Ephesians 2: 1-10
Modern society believes that you should get what you deserve. Perhaps society has always believed this. That’s why we have a suspicion of those struggling to live on benefits (‘scroungers’, receiving ‘handouts’) and of overpaid footballers and bankers. People whose income looks suspiciously unearned.
God is not like that. The Easter story, with its cross and its promise of eternal life, is a story of unearned blessing. The Christmas story, welcoming rich travellers and poor shepherds alike to the manger, is a story of God’s love for all people, earned or otherwise. The parables that Jesus tells, of cheating tax collectors being forgiven, or of workers in the vineyard all being paid the same, are often parables about people getting precisely what they don’t deserve. Jesus’ miracles are stories of healing without a price being paid, or of bread, fish or the finest wine for those who hadn’t planned ahead.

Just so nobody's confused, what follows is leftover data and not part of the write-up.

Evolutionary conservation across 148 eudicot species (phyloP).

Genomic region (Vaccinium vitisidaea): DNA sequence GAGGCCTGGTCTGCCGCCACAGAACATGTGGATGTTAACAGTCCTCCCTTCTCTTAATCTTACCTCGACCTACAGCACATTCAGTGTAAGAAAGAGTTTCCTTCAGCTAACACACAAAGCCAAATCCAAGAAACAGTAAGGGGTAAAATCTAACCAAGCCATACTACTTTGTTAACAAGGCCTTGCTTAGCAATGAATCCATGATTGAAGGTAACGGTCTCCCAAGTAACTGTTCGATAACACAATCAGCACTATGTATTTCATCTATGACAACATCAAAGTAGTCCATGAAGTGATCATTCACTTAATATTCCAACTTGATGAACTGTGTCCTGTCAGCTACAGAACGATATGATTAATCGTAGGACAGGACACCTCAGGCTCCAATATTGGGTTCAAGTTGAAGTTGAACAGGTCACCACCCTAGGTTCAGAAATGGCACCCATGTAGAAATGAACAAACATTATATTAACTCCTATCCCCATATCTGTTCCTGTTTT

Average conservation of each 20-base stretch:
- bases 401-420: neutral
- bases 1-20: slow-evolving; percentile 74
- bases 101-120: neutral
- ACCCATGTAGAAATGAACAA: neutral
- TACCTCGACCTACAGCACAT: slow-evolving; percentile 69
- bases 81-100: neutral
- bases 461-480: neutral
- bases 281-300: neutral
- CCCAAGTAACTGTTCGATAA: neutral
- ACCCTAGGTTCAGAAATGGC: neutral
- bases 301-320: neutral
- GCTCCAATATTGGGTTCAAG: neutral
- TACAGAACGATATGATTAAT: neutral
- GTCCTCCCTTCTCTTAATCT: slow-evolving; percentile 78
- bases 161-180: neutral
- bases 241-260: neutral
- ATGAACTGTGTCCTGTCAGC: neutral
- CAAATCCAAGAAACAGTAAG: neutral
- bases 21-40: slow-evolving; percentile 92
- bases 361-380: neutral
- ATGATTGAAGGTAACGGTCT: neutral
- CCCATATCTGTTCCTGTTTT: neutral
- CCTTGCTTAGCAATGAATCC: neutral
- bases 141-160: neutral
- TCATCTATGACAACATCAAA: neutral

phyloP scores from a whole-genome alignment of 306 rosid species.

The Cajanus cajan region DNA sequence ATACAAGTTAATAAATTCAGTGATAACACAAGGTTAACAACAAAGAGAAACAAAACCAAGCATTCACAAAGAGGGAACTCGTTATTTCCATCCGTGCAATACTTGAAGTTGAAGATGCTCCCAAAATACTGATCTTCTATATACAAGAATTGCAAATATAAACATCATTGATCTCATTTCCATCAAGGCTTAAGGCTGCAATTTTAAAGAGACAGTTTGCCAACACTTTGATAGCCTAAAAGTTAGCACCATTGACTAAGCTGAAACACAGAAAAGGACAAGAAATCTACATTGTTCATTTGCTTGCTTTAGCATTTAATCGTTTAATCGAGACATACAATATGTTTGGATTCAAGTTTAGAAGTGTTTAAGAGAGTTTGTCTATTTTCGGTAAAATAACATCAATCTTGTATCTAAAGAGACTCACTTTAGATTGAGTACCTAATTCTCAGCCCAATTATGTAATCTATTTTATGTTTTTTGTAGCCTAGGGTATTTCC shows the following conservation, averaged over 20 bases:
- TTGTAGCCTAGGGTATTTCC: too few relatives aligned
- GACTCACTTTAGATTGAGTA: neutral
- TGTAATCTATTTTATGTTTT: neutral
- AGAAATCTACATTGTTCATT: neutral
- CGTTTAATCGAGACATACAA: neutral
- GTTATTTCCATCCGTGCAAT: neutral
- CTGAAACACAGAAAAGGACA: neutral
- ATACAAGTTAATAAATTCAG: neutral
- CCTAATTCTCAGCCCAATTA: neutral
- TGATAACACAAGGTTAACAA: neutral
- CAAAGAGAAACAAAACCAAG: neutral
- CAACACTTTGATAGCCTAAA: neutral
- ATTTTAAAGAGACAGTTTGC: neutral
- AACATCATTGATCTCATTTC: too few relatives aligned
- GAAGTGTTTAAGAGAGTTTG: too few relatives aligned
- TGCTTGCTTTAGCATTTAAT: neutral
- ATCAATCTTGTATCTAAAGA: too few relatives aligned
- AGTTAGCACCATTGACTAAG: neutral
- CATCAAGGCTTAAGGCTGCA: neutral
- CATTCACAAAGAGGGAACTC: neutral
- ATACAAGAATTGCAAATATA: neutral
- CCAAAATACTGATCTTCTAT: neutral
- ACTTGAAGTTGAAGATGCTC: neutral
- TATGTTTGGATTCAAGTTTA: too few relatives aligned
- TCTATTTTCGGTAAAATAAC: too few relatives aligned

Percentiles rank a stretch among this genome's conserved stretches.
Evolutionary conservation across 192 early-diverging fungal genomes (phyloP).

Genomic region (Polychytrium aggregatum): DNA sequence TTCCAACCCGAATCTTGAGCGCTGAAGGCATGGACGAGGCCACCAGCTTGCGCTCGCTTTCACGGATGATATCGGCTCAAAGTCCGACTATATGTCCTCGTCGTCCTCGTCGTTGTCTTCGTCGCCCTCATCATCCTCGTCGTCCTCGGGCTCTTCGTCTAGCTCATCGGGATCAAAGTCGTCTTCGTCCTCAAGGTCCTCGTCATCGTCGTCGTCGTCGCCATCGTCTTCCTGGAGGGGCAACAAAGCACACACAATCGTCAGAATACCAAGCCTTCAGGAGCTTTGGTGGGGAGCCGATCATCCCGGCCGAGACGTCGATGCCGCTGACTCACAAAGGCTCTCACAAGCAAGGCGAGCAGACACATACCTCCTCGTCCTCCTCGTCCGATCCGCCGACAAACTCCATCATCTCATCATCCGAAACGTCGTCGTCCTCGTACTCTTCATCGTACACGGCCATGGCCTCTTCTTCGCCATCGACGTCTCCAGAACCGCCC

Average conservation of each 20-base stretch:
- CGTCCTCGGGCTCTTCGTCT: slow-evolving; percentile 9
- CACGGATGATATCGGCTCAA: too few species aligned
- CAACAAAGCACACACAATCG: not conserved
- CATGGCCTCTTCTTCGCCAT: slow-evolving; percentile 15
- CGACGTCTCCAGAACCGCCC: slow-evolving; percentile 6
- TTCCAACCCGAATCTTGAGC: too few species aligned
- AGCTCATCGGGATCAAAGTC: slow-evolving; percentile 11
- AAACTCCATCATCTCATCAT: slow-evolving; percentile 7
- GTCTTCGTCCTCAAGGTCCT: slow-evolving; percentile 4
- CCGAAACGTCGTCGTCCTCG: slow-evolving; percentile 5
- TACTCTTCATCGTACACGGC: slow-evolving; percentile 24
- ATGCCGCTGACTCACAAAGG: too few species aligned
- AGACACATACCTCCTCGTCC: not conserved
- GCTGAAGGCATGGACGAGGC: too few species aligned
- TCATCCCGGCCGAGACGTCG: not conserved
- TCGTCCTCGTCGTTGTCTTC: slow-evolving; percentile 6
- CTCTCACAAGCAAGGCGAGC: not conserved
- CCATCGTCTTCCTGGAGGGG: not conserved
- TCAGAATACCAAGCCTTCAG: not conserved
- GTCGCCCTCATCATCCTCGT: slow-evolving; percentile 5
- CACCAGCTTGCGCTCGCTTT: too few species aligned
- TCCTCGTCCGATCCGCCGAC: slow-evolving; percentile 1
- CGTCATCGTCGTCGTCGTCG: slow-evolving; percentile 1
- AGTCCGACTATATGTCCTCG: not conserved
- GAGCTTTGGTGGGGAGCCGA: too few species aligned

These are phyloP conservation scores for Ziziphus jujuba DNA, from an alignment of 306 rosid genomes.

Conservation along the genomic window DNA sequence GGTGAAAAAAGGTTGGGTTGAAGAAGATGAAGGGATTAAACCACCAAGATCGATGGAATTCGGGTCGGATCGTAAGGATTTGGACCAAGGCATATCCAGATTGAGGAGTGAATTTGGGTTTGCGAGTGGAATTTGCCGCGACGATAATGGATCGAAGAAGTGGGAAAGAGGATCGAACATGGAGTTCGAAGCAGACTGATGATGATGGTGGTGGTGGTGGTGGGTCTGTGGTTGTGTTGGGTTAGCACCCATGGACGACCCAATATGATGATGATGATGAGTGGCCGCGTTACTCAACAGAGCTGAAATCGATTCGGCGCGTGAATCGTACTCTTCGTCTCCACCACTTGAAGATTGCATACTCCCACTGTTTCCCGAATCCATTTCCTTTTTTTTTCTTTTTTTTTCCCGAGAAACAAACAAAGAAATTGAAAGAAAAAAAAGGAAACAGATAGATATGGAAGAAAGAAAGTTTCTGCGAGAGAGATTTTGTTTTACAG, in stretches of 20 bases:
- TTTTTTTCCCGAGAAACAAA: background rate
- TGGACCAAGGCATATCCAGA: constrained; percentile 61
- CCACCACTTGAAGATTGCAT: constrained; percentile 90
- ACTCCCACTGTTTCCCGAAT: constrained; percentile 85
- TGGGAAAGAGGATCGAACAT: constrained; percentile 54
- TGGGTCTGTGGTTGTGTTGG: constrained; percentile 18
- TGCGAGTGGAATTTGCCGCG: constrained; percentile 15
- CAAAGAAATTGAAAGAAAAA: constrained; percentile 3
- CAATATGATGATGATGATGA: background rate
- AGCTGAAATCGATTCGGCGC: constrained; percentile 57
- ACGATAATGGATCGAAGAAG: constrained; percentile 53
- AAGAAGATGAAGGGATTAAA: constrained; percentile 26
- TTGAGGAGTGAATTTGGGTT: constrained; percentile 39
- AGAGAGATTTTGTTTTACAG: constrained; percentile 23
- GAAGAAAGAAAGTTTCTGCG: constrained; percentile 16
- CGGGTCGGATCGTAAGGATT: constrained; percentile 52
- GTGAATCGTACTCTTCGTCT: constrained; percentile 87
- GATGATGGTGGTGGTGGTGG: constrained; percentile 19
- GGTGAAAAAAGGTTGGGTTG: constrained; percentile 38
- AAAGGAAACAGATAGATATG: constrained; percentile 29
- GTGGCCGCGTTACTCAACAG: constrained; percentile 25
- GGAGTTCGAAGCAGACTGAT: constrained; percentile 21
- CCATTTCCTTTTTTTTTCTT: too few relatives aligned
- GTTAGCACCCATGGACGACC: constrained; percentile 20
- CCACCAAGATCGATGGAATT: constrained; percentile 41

And that’s grace: the knowledge that we have, as Paul puts it, “sinned and fallen short of the glory of God” (Romans 3:23), but that God’s love for us is still unimaginably deep. That we have not earned that love, but that it is ours anyway, freely and undeservedly given.
Try spending five minutes every morning reminding yourself that God loves you completely and utterly, and that this love is unconnected to how much you’ve earned it. No matter how worthy or unworthy you feel, God’s love is still phenomenal. It might be hard to believe, but persevere.
Then, through the day, remind yourself how much God loves the people you encounter. The people who annoy you, the people who upset you, the people in the news, the people in your life – God loves them all.
Over time, feel the knowledge of this love transform your own love and life.
Loving God of grace, thank you for the depth of your love, so rich yet undeserved. Fill me with love – love of you, love of my neighbour, love of myself. Let that love transform me. And through me and all who experience your grace, let your love transform the world.
Written by Revd Dr Catrin Harland, Methodist chaplain at the University of Sheffield